Chris Christie update: Superstorm Sandy recovery stumbles

Also: The governor unveils a new budget with decidedly less fanfare than usual

By Elias Isquith

Published February 26, 2014 1:45PM (EST)

Chris Christie                          (Reuters/Andrew Kelly)
Chris Christie (Reuters/Andrew Kelly)

Before Bridgegate, when New Jersey Gov. Chris Christie was still riding high in his home state and being celebrated as a political savant by the mainstream press, one of Christie's chief strong points was his record handling of the Garden State's recovery from Superstorm Sandy. But now that Christie is sinking and fighting for his political life, what was previously a strength is increasingly becoming yet another weakness.

Here's the latest Christie news:

  • A report from NPR details the ways in which New Jersey's ongoing struggles to recover from Sandy are beginning to weigh on Christie's popularity in the state, as more disgruntled residents, many of whom still have profoundly damaged homes, become frustrated with what they feel is Trenton's lackluster pace. Christie says he spends about 40 percent of his time on Sandy-related issues, and blames whatever lack of urgency his administration seems to be projecting on the federal government's red tape.
  • Christie debuted his new budget on Tuesday, the most expensive in the history of the state. While the governor continued to warn about the state's long-term pension obligations, his address this time was short on specifics and refrained from engaging in the triumphalism that's characterized previous budget speeches. Notably, Christie didn't argue at length in favor of a tax cut, a policy that was previously considered a key goal of his second term.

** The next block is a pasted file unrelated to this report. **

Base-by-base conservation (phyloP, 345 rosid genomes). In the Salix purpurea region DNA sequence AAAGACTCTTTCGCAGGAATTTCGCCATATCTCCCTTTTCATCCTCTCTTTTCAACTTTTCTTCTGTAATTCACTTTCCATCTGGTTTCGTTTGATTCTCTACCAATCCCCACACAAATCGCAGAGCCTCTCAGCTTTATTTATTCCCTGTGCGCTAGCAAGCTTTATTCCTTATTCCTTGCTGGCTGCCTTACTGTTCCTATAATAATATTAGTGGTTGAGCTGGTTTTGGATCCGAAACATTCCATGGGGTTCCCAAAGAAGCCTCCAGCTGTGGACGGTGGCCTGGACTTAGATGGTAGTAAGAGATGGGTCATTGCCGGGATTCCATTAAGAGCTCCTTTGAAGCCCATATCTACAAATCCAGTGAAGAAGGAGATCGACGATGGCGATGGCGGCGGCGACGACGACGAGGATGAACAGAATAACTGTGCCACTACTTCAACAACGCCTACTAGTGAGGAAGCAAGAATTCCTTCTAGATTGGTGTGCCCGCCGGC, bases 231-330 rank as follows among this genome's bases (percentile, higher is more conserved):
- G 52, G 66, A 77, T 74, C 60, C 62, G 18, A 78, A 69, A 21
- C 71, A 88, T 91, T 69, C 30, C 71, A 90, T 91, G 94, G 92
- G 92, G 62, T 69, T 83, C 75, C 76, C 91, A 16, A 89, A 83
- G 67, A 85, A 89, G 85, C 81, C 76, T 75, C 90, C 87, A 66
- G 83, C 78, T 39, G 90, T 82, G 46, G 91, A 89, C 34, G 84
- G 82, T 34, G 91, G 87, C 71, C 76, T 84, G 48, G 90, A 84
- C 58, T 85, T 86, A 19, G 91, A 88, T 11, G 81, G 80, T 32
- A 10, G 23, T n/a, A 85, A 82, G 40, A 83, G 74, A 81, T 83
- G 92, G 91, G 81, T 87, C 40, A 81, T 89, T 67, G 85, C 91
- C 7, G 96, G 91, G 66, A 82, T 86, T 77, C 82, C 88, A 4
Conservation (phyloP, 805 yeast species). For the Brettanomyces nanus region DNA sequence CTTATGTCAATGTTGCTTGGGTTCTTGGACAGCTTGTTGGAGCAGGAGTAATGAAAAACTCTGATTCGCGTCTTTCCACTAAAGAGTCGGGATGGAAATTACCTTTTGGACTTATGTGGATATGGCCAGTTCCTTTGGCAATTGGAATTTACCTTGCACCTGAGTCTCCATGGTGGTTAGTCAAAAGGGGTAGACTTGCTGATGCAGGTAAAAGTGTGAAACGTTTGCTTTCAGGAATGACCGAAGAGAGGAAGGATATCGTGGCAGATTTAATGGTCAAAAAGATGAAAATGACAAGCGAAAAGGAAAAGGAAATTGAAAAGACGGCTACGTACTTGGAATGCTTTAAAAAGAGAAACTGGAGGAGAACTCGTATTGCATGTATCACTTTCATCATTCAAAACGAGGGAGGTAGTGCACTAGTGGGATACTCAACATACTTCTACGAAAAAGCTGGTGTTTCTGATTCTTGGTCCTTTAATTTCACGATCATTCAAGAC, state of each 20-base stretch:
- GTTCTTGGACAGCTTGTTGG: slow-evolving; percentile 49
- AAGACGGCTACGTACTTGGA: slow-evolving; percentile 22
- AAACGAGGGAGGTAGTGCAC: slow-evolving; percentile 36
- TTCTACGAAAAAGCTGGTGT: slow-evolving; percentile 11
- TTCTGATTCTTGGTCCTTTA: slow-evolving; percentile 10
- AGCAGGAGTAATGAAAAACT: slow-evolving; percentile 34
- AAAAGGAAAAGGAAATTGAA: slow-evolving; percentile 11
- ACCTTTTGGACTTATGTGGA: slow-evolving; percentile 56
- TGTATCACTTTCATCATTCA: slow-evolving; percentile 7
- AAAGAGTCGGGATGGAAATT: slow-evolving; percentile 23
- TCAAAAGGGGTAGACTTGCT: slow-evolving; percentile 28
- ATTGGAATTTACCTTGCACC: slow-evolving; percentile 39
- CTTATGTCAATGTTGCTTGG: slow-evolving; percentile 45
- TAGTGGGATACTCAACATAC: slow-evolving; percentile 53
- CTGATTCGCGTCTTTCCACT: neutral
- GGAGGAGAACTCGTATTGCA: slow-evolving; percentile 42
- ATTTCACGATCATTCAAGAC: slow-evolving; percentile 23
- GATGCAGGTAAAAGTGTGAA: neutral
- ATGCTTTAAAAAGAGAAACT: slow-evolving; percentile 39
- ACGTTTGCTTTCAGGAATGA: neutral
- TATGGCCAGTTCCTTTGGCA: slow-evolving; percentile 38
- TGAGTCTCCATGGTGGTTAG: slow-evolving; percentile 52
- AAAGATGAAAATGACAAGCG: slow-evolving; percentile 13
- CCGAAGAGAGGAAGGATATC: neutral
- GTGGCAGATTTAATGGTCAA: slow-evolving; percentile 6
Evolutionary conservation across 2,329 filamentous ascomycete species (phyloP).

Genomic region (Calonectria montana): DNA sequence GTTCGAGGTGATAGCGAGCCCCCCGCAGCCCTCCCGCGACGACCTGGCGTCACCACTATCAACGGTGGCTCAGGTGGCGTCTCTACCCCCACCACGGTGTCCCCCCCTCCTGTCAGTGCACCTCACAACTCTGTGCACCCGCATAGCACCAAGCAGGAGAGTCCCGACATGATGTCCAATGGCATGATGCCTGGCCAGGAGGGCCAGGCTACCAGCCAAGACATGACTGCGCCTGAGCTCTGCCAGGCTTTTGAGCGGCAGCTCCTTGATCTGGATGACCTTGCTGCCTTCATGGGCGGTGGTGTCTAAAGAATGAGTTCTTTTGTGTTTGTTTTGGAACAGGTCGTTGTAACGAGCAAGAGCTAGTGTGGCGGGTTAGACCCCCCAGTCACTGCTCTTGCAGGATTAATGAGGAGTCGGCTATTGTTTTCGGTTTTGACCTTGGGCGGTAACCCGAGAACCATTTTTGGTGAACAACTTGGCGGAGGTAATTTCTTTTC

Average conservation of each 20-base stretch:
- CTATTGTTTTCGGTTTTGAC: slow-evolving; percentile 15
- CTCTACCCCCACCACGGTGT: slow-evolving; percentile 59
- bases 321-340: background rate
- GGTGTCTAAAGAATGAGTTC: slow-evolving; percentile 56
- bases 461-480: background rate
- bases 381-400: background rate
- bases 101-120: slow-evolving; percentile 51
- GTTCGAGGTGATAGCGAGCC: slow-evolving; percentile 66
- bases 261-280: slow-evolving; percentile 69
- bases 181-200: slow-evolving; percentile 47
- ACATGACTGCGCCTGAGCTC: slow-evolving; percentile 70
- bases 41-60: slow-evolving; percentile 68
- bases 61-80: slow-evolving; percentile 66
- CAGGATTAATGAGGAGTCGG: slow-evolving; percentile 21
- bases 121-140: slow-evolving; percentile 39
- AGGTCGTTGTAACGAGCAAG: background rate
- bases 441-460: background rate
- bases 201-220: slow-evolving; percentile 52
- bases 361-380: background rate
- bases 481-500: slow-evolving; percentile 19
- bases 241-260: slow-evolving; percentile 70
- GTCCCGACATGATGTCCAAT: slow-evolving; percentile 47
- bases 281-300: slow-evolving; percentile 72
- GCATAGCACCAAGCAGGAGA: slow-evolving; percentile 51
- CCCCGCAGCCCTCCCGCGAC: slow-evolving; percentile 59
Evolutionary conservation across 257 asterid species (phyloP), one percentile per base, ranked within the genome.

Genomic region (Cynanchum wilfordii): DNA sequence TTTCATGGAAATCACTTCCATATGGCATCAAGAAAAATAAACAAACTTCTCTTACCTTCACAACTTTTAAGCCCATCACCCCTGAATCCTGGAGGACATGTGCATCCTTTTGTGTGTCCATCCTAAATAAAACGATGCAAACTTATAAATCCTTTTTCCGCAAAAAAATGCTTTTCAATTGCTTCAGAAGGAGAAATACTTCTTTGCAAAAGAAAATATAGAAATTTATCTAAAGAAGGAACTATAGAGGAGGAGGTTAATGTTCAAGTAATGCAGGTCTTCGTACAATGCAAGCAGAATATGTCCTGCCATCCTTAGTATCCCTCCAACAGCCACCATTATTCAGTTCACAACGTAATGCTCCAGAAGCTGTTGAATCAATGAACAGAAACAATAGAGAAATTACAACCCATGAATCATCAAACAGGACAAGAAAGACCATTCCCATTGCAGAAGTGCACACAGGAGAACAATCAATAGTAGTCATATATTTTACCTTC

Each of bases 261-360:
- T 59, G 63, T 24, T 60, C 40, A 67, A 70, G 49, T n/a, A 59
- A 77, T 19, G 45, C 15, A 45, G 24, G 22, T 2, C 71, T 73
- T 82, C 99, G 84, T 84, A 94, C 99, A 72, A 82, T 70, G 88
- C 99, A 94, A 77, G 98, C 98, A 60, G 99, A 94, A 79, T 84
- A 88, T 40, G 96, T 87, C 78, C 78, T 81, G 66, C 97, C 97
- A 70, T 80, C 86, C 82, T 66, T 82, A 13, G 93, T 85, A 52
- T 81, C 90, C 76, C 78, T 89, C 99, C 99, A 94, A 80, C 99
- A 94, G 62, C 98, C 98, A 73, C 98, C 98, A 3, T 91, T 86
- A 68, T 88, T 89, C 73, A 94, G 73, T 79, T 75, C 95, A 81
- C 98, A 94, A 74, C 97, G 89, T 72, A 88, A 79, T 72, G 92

• Meanwhile, in the world of Christie punditry, Jennifer Rubin, the Washington Post's conservative blogger (and unofficial leader of the Chris Christie fan club), insists that a recent poll showing Christie's approval rating in New Jersey continuing to sink isn't such a big deal. Christie, Rubin says, can bounce back just so long as he focuses on "smart governance, conservative reform and focusing on the needs of the poor and middle classes." Rubin also recommended Christie come out forcefully in favor of apple pie and freedom (not really).

Elias Isquith

Elias Isquith is a former Salon staff writer.

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